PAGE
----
Published In January 2002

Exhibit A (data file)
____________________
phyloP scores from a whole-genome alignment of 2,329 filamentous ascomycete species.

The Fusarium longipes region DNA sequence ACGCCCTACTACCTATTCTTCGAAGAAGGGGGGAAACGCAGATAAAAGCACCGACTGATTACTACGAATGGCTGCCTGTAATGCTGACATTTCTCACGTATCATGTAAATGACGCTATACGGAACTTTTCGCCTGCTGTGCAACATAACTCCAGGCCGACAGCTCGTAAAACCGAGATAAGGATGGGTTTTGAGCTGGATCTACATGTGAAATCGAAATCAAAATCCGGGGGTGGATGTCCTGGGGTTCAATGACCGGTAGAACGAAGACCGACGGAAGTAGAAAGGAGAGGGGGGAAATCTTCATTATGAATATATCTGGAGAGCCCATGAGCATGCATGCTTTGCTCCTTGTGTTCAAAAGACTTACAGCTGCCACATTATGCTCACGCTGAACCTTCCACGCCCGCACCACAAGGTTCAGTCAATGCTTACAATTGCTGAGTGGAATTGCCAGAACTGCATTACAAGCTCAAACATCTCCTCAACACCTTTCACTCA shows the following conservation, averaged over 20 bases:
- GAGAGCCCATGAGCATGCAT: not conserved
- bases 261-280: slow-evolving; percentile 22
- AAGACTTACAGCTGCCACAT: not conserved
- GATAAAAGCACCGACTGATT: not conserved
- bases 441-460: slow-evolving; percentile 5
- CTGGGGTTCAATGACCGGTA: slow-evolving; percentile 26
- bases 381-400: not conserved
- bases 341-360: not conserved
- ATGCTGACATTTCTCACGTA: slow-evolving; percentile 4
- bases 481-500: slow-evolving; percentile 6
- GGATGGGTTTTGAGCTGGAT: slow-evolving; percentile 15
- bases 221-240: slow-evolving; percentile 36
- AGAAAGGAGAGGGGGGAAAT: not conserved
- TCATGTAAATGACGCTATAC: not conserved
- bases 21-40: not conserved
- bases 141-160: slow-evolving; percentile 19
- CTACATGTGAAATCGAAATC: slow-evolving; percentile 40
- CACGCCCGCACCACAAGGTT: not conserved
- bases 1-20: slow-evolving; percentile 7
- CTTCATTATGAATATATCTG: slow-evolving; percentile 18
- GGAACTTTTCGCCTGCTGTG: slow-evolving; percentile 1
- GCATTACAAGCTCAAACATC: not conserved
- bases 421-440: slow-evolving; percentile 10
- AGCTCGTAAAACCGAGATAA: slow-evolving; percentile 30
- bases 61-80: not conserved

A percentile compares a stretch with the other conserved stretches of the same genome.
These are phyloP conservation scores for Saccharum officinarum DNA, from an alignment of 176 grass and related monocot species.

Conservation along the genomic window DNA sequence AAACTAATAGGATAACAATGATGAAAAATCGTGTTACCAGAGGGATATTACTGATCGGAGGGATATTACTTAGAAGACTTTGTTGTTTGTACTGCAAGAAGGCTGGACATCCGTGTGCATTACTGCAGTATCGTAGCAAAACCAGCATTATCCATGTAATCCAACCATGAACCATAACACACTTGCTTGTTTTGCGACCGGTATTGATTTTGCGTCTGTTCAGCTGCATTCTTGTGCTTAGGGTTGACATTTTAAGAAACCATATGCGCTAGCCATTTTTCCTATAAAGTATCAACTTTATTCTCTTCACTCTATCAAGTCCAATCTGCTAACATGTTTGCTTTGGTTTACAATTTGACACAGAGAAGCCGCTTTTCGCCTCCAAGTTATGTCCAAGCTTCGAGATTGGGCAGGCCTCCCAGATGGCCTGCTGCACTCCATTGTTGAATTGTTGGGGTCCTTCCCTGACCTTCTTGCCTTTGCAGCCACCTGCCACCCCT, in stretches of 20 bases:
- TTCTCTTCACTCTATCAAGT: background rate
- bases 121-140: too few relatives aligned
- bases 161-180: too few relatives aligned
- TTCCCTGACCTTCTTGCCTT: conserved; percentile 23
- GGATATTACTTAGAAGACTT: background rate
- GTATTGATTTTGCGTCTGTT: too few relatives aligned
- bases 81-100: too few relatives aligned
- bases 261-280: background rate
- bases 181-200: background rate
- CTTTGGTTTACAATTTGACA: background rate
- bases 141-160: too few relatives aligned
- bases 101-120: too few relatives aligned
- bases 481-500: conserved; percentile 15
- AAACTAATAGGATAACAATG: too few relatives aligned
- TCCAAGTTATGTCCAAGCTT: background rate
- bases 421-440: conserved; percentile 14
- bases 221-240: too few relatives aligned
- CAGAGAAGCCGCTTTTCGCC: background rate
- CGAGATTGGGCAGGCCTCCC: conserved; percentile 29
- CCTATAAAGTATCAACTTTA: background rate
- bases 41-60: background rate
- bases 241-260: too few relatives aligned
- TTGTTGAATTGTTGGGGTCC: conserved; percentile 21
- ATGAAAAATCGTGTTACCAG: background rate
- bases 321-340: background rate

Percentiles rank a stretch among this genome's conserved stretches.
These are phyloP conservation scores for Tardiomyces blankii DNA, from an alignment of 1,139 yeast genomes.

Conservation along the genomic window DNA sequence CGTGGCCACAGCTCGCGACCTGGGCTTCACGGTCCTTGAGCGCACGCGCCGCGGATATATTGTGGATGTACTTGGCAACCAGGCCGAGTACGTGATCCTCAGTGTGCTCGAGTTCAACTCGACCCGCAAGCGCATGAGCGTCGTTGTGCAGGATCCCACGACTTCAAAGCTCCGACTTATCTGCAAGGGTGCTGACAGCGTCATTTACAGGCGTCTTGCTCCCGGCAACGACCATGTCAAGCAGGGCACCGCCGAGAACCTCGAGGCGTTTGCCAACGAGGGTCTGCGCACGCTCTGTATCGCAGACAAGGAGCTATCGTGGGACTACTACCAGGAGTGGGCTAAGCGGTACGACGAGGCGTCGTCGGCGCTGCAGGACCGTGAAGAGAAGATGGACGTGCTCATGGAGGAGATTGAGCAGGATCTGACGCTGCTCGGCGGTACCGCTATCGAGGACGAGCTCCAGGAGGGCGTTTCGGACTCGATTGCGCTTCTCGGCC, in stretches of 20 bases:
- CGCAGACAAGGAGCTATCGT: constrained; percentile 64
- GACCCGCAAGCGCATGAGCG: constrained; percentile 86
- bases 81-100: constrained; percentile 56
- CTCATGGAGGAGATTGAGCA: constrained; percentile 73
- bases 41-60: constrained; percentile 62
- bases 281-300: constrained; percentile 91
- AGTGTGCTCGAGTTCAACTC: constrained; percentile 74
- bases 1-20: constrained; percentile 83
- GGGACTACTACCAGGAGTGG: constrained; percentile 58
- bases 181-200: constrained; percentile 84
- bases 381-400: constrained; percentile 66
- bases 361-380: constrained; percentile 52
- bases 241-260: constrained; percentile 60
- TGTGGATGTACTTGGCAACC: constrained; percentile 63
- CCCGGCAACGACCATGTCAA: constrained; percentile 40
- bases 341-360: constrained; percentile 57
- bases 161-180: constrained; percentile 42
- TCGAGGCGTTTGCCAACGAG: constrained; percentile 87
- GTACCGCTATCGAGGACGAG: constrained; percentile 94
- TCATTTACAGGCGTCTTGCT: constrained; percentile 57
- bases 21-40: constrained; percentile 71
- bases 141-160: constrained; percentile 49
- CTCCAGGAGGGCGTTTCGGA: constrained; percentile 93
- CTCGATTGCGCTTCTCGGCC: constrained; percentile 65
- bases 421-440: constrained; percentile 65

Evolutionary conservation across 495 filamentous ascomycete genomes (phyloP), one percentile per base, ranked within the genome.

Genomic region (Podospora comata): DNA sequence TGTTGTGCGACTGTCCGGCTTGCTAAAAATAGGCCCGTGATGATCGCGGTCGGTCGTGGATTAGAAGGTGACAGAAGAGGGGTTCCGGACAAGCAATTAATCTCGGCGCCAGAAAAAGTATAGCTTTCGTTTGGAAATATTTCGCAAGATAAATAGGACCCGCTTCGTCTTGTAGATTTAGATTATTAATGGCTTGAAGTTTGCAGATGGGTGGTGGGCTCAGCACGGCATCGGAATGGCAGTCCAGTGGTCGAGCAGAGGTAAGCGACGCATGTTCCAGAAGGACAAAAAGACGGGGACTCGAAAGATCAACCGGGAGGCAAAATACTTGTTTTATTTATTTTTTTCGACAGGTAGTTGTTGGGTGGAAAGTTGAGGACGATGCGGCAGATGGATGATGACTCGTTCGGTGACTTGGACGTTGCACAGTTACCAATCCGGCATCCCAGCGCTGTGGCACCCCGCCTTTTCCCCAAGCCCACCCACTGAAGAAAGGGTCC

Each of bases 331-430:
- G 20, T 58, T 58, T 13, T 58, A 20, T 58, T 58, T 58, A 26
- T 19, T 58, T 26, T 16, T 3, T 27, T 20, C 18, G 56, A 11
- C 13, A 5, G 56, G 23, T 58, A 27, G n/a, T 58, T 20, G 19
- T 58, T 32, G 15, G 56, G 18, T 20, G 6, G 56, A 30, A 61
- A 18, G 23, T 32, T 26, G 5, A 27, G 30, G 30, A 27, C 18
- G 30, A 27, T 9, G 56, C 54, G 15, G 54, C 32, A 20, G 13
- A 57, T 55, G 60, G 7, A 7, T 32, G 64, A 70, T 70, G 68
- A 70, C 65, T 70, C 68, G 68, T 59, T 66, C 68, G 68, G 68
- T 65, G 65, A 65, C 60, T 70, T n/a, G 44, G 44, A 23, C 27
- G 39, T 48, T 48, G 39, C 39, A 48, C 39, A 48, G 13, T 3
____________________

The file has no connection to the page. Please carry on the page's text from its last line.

The first Category 6 application has been approved and published as of June 2001. It is an alternate transmission scheme for 1Gigabit Ethernet taking advantage of the increased bandwidth offered by Category 6 cabling systems. ANSI/TIA/EIA-854: A Full Duplex Ethernet Specification for 1000Mbit/s (1000BASE-TX) Operating Over Category 6 Balanced Twisted-Pair Cabling is the second standard Telecommunications Industry Association (TIA) published to provide an alternate means of transmitting Ethernet. The first was a short wavelength version of Fast Ethernet for fiber reported in September. In 1999, IEEE published the original and by far predominant Gigabit Ethernet specification as IEEE 802.3ab: Physical Layer Parameters and Specifications for 1000 Mb/s Operation over 4 Pair of Category 5 Balanced Copper Cabling, Type 1000BASE-T. This specification is the basis for all products being shipped today and, for all practical purposes, requires a minimum cabling performance of Category 5e. So why have two standards? What is the benefit of a Category 6 Gigabit Ethernet standard, and what are the differences? The IEEE standard was written before Category 6 cabling was developed; therefore, a solution had to be developed to operate over the existing cabling system—Category 5e. Based on the technology at the time, this was necessary to address the large installed base on Category 5 and Category 5e cabling. No one, except maybe those in the cabling industry, wanted to require the customer to install new cabling to implement Gigabit Ethernet. However, to operate Gigabit Ethernet over a copper cabling system with a maximum bandwidth of 100 MHz proved to be very difficult and specifically required complex circuitry in the chip set and a complex transmission scheme. With the development of Category 6 cabling, which doubles the bandwidth to 200 MHz, the ability exists to use that increased bandwidth with less complex circuitry. The TIA standard for 1,000BASE-TX does exactly that. Also, the precedence for having two standards for a solution had been established with Fast Ethernet, which has a Category 5 solution (100BASE-TX) and a Category 3 solution (100BASE-T4). With Fast Ethernet, 100BASE-TX for Category 5 is the predominant solution adopted by the industry. The TIA states that the purpose of standard “1,000BASE-TX is to provide an Ethernet physical layer specification that is less complex compared to 1,000BASE-T. This standard will take advantage of the improved transmission performance provided by Category 6 cabling... and eliminate the requirement of canceling the effects of crosstalk and return loss.” The TIA accomplishes this objective by using directional transmission on the pairs versus bi-directional transmission as specified by IEEE. To keep the frequency (bandwidth) within the capabilities of Category 5e, the IEEE specifies using all four pairs in a bi-directional means with each pair transmitting 250Mbps. This bi-directional transmission requires the electronics (chip set) to cancel out a portion of the crosstalk and return loss that exists in the cabling system. The TIA, 1,000BASE-TX uses the additional bandwidth provided by Category 6 to allow each pair to carry 500 Mbps, but each pair operates only in one direction, with two pairs being used for transmitting and two pairs for receiving. This transmission scheme eliminates the need for electronics to cancel out crosstalk and return loss properties. Figure 1 provides a simple schematic of the two schemes. Both methods use the same form of encoding—Pulse Amplitude Modulation (PAM5). However, the two methods are not interoperable meaning 1,000BASE-T and 1,000BASE-TX cannot be mixed. Both methods can operate in the same enterprise (building), just not on the same channel. When the project was approved, it was projected that this alternate scheme would reduce the number of transistors required in the chip set from 1,000BASE-T by over 50 percent. This reduction is believed to result in a lower-cost chip, because of the smaller size, reduced packing requirements necessary to compensate for heat generation and, hopefully, increased competition because the reduced complexity would allow for more manufacturers. Only time will determine if the cost benefits result in price benefits. BEAM is director of systems marketing at AMP NETCONNECT Systems. He can be reached at (336) 727-5784 or firstname.lastname@example.org.